All the while, Brown still insisted that, regarding meetings associated with Piedmont Friends Fellowship/FGC, he “loves them and they are created in the image of God, but for peace and unity it would be better for these meetings to separate from NCYM.”
But whose “peace and unity” was a stake? What kind of “Love” was this? Or “kindness”? Well, can you blame the targeted meetings if these protestations rang, not only hollow, but hypocritical and abusive? I can’t.
Q. Did any of this remind you of the Indiana YM split you and Quaker Theology covered so extensively?
A. Somewhat. (And for the record, it was Associate Editor Stephen Angell who did the heavy lifting on Indiana. And you’ll want to check out his thoughts in the Comments following this post.) As far as the “we’re-kicking-you-out-because-we-love-you” rhetoric goes, that was definitely familiar. And of course we heard cries in NCYM that Indiana was some kind of model to follow. But actually, at this point, it’s the differences that are more striking to me.
Q. What differences are those?
A. There were several. For one, North Carolina had a different Faith & Practice than Indiana. NCYM’s does not give the YM power over monthly meetings, whereas Indiana’s did. Or at least it was ambiguous enough that it could be used that way by determined officials.
Which points to a second big difference: in Indiana, the Clerk and the Superintendent were determined to have their split, come heck or high water, and they got it, announcing “unity” in spite of 18 meetings being in open, firm disagreement. That was a total hijack and disgrace, but they got away with it.
On the other hand, in NCYM, one honest Clerk was replaced by another, who insisted on having a real consensus or something like unity to take such drastic action.
But it was never there. Never. It just wasn’t. And pushy pastors shouting “blasphemy” and ranting about David Koresh didn’t make it so. The NCYM Clerk repeatedly told the truth about it.
Very important too, in North Carolina, unlike Indiana, the targeted meetings decided NOT to be Quaker doormats. They began speaking up for themselves early. They pushed back. They called out the bullying and abusive behavior.
There were letters written during this struggle which I hope get compiled and saved in the Guilford College Quaker Collection, because among them are some very memorable, eloquent expressions of serious, non-fundamentalist, open-hearted Quaker Christian faith. They will be well worth studying a hundred years from now. (If there’s anyone left to study them.)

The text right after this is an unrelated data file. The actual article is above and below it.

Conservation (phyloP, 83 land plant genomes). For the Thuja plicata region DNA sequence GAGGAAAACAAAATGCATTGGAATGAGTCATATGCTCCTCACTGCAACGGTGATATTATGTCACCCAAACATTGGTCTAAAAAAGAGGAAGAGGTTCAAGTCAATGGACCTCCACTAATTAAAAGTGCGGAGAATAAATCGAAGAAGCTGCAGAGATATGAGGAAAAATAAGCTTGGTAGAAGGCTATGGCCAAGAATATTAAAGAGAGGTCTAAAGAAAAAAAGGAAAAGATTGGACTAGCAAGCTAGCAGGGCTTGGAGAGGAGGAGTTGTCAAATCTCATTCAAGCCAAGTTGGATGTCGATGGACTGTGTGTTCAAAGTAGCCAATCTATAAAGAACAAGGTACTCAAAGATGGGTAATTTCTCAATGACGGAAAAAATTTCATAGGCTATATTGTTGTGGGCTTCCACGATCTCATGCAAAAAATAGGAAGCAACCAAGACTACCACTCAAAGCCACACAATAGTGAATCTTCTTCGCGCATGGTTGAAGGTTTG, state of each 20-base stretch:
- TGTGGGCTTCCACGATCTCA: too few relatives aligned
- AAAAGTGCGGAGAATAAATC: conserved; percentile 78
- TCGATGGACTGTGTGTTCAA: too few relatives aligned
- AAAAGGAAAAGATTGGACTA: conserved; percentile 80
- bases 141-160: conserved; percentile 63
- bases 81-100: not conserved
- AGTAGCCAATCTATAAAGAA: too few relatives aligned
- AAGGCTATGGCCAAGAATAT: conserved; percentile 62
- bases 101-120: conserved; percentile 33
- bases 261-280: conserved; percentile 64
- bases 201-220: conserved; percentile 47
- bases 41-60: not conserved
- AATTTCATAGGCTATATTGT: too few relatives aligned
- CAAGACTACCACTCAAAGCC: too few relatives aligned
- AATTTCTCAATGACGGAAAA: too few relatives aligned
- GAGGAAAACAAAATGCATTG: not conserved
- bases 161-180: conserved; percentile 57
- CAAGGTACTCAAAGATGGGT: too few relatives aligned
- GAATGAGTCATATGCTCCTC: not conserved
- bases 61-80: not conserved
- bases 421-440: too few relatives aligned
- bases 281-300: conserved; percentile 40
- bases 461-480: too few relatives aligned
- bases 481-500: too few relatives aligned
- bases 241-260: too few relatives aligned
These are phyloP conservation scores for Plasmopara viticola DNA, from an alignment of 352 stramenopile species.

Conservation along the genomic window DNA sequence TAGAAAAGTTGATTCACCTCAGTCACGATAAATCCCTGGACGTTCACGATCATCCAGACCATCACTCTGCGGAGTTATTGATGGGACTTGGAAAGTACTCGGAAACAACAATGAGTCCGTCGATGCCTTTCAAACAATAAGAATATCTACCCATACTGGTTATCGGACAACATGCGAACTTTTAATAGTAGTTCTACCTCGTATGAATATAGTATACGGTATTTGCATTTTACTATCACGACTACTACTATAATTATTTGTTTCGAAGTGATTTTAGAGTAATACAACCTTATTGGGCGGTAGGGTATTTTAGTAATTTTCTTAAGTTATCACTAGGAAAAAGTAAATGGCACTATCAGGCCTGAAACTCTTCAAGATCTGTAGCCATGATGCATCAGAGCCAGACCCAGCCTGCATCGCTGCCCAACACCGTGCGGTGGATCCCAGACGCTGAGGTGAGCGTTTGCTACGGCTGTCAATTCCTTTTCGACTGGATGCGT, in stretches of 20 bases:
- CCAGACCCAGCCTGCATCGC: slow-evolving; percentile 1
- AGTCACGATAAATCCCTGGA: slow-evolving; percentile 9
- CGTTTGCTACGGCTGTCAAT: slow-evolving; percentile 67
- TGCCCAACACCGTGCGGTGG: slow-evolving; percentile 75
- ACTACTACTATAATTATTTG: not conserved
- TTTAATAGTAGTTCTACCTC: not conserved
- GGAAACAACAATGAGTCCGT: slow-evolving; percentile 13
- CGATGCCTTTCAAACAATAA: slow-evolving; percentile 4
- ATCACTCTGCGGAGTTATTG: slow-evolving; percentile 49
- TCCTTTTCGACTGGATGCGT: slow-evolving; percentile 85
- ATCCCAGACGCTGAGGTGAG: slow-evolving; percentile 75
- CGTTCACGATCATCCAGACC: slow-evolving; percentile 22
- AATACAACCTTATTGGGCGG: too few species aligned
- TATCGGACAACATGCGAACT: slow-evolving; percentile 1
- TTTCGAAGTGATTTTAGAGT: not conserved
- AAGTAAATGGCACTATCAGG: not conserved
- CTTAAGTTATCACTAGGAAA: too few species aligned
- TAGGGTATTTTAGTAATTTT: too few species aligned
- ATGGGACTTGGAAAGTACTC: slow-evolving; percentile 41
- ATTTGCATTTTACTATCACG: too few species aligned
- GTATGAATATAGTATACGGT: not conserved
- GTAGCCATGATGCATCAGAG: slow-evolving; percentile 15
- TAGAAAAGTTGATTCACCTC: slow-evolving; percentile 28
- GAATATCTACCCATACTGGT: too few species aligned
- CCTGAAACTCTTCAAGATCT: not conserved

Last but not least, the purgers made some big mistakes.
Q. What were those?
A. Here I’m going to be coy: read the Quaker Theology article for those details.
Q. Hmmm. So is there a bottom line here? Is NCYM “over the hump” now?
A. Well, I’m a believer in what the great prophet Yogi Berra said: “Predictions are hard, especially about the future.”
But today I’m ready to go out on a limb and say: I think it mostly is over. Or it could be.
Consider: at this point, at least six meetings have left NCYM. They include most of the very vocal pastors and others who demanded the purge. A number of others may yet follow them; but each departure decreases the pressure for busting up NCYM.
The question now is whether the NCYM leadership can see that this storm is well along toward clearing up, and grab the opportunity that’s opening up with it. If they do, I’m hopeful they could help change the atmosphere in the body away from, “Who do we have to get rid of to satisfy the extremists,” toward “How do we learn to follow the scriptural command to ‘bear one another’s burdens’ and act like a Christian community”?
Q. But you’re not sure about that?
A. I’m not. That’s because there’s this “Grand Plan” out there, hanging over NCYM. It’s really left over from early last summer, and was meant as one more try to please those who wanted a purge. But why the “Task Force” would still be wanting to mollify a group that has now mostly left NCYM behind is beyond me.
Yet that’s how the “Plan” reads and sounds. And if it’s pushed on the yearly meeting, NCYM could face another round of division and conflict, which would really be entirely unnecessary.
There are reasonable people on the Task Force and in the YM leadership. I’m hoping they’ll see the wisdom of dialing back the “Plan,” and reshaping it into a way of helping bring NCYM Friends together, rather than driving them apart again.
Q. All this is in the Quaker Theology report?
A. (Chuckles) Well, actually there’s a good deal more. Better read it to find out. And get your meeting to subscribe to the print version. There’s nothing else like it.
Q. Oh, one more thing — what about for readers that are new to this story? Where can they fill in some background?
A. Good question. And we’ve got answers. They can start by looking at Quaker Theology’s Issue #26, from last spring. And then #27, the new one. After that, track back in these blog posts til March 2015, and follow the posts from there forward. There are no other sources anywhere near as extensive.